GCHS staff offered COVID-19 vaccine

Olivia Wachsman, Editor

   Since the news that the first COVID-19 vaccine had been administered in the United States on December 14,2020, many people have been debating whether or not they would be receiving the vaccine as well. 

   G.C.H.S. staff have the opportunity to get the vaccine on January 20, however, mixed opinions still exist as to whether the vaccine is too large of a risk to take. 

   For some teachers, like Jamey Wachsman, receiving the vaccine seems like the simple answer. Wachsman has no concerns over getting the vaccine.

   “I think the only reason there is to not getting the vaccine is if you are allergic to one of the active ingredients,” said Wachsman.

   Others feel they have to get the vaccine as a way of protecting those around them. With 60% of the U.S. population having health conditions that put them at a higher risk for COVID-19, even those who do not suffer from a condition can endanger the lives of others.

    Drama teacher Joy Smith feels it is important for her to get the vaccine to help decrease the chances of putting others in harm’s way. Living in a household with two at risk parents and a son with a compromised immune system, Smith views the vaccine as an important step in keeping her family safe.

   “There are always questions about long-term effects, but I think that the benefits outway the risks,” said Smith.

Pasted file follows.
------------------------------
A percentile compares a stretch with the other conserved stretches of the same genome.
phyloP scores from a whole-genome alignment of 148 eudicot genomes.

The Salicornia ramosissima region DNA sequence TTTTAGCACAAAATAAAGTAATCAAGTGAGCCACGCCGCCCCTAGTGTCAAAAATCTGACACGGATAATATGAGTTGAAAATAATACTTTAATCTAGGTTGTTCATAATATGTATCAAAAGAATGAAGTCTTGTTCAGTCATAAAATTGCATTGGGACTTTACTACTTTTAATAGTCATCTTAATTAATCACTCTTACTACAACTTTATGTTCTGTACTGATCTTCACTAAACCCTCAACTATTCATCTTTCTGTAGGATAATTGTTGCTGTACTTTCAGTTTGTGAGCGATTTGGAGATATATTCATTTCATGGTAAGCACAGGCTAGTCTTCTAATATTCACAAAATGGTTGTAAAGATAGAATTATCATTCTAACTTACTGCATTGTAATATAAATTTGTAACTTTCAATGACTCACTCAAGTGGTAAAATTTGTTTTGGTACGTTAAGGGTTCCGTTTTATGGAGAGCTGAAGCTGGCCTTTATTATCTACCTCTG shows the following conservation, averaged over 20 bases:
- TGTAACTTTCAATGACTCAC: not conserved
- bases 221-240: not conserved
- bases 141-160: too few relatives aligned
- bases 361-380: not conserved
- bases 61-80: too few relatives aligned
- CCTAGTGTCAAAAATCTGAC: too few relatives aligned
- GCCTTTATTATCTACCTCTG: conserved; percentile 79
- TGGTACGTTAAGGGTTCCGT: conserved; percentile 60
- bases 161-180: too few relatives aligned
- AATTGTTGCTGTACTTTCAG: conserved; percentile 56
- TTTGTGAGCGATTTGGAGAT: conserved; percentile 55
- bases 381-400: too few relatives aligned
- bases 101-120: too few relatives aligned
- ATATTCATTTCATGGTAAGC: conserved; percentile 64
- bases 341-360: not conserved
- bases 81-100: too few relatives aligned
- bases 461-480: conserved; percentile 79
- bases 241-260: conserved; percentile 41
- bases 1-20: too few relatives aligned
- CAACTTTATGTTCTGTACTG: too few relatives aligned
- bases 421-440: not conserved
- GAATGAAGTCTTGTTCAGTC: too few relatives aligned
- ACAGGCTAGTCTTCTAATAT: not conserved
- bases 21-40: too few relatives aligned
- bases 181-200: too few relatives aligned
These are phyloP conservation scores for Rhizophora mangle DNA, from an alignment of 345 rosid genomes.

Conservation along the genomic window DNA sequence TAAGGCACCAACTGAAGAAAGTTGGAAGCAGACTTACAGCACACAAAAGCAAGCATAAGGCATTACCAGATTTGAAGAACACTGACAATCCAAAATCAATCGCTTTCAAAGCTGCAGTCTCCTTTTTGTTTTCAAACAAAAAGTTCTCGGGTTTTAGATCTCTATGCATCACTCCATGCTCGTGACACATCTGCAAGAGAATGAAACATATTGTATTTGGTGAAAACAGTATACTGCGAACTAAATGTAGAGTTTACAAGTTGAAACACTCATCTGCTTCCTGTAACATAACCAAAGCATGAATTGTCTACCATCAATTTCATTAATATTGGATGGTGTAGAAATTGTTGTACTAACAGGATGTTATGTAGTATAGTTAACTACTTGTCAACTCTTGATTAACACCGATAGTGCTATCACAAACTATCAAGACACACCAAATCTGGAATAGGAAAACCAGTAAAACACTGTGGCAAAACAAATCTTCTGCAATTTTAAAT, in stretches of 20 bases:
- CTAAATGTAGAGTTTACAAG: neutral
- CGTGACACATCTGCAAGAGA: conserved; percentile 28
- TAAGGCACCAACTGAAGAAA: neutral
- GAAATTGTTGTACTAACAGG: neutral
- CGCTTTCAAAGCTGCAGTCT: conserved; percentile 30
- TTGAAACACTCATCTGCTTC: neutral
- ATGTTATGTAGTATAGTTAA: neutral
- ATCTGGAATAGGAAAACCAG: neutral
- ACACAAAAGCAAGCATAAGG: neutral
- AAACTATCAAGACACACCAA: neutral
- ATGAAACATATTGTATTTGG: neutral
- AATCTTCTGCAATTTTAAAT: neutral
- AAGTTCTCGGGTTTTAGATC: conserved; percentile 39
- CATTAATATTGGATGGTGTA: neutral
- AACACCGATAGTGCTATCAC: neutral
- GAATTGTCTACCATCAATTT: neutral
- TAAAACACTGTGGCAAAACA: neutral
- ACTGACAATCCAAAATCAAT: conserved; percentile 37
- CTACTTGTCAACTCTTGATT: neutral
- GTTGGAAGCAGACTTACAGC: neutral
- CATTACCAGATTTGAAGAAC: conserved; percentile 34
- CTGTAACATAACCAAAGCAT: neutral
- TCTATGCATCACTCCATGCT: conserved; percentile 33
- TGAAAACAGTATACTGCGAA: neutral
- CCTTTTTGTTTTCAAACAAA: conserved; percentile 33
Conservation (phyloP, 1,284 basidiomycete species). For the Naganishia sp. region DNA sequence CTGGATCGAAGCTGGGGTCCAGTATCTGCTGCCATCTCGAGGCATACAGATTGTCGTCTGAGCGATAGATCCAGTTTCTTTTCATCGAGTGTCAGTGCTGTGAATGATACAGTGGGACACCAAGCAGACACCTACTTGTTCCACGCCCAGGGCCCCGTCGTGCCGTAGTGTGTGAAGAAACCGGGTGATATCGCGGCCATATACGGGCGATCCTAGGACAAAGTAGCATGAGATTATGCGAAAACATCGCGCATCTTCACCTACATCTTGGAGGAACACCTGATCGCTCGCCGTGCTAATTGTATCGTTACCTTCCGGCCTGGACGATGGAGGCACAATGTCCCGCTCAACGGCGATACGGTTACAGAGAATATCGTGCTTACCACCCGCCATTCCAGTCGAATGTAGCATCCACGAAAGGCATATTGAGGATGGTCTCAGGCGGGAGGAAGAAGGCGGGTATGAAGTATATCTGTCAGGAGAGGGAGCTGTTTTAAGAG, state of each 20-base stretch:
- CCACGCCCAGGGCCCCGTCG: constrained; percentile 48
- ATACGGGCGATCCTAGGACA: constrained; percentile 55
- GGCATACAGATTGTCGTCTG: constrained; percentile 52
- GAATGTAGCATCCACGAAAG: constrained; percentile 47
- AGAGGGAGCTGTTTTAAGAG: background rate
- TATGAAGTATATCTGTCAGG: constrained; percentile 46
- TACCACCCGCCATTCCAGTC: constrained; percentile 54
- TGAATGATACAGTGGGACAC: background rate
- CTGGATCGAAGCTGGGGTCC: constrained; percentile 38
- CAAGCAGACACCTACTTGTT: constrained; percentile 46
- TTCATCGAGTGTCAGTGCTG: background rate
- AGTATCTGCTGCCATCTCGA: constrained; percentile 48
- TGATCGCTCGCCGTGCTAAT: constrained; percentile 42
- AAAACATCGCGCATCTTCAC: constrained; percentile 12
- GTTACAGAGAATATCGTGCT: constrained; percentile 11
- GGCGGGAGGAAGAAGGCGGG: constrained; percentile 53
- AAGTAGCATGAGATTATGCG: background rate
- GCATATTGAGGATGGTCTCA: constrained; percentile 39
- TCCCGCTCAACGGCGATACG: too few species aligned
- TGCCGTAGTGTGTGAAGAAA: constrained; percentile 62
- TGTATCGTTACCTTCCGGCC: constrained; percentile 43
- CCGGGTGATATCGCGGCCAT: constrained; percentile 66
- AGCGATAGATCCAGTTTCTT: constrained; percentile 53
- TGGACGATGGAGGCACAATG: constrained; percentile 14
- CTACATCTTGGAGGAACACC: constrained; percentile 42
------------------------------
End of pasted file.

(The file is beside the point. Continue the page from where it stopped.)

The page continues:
Some people feel it is still too soon to get the vaccine and would feel more comfortable waiting until more information is available regarding the long-term effects. 

   Coach John Rogers believes he will eventually end up getting the vaccine, but has decided to wait until more rounds have been administered.

   “My wife is a nurse and she’s all for it, so I think I will get it eventually, but for right now I’m going to just hold off for a little while longer,” said Rogers. 

   Administrator Tiffany Fillingam has also decided to hold off for right now so she can monitor the effects of the vaccine. 

   “I had COVID at Christmas so my body naturally has the antibodies, so for right now I think I am just going to wait and see how these first rounds go,” said Fillingam.

   For history teacher Shay Howell, a more natural approach to the virus seems preferable to the vaccine. Howell does not plan on getting the vaccine any time in the future.

   “I’m more of a glass of orange juice and exercise type of person,” said Howell. 

   Biology teachers Justin Evans and Tracy Wagner both feel that receiving the vaccine is a step in the right direction.

   “Of course there are concerns, but the risks outway the concerns,” said Evans.

   “I’m just going to trust the science and trust that they know what they are doing,” said Wagner.

   Superintendent Wade Whitney received the vaccine because he feels an importance in showing up to work and doing his job.

   “I’m a work-aholic and I can’t imagine having to miss work for 14 days,” said Whitney.

   The teachers who receive the vaccine will return in roughly three weeks for their second booster shot.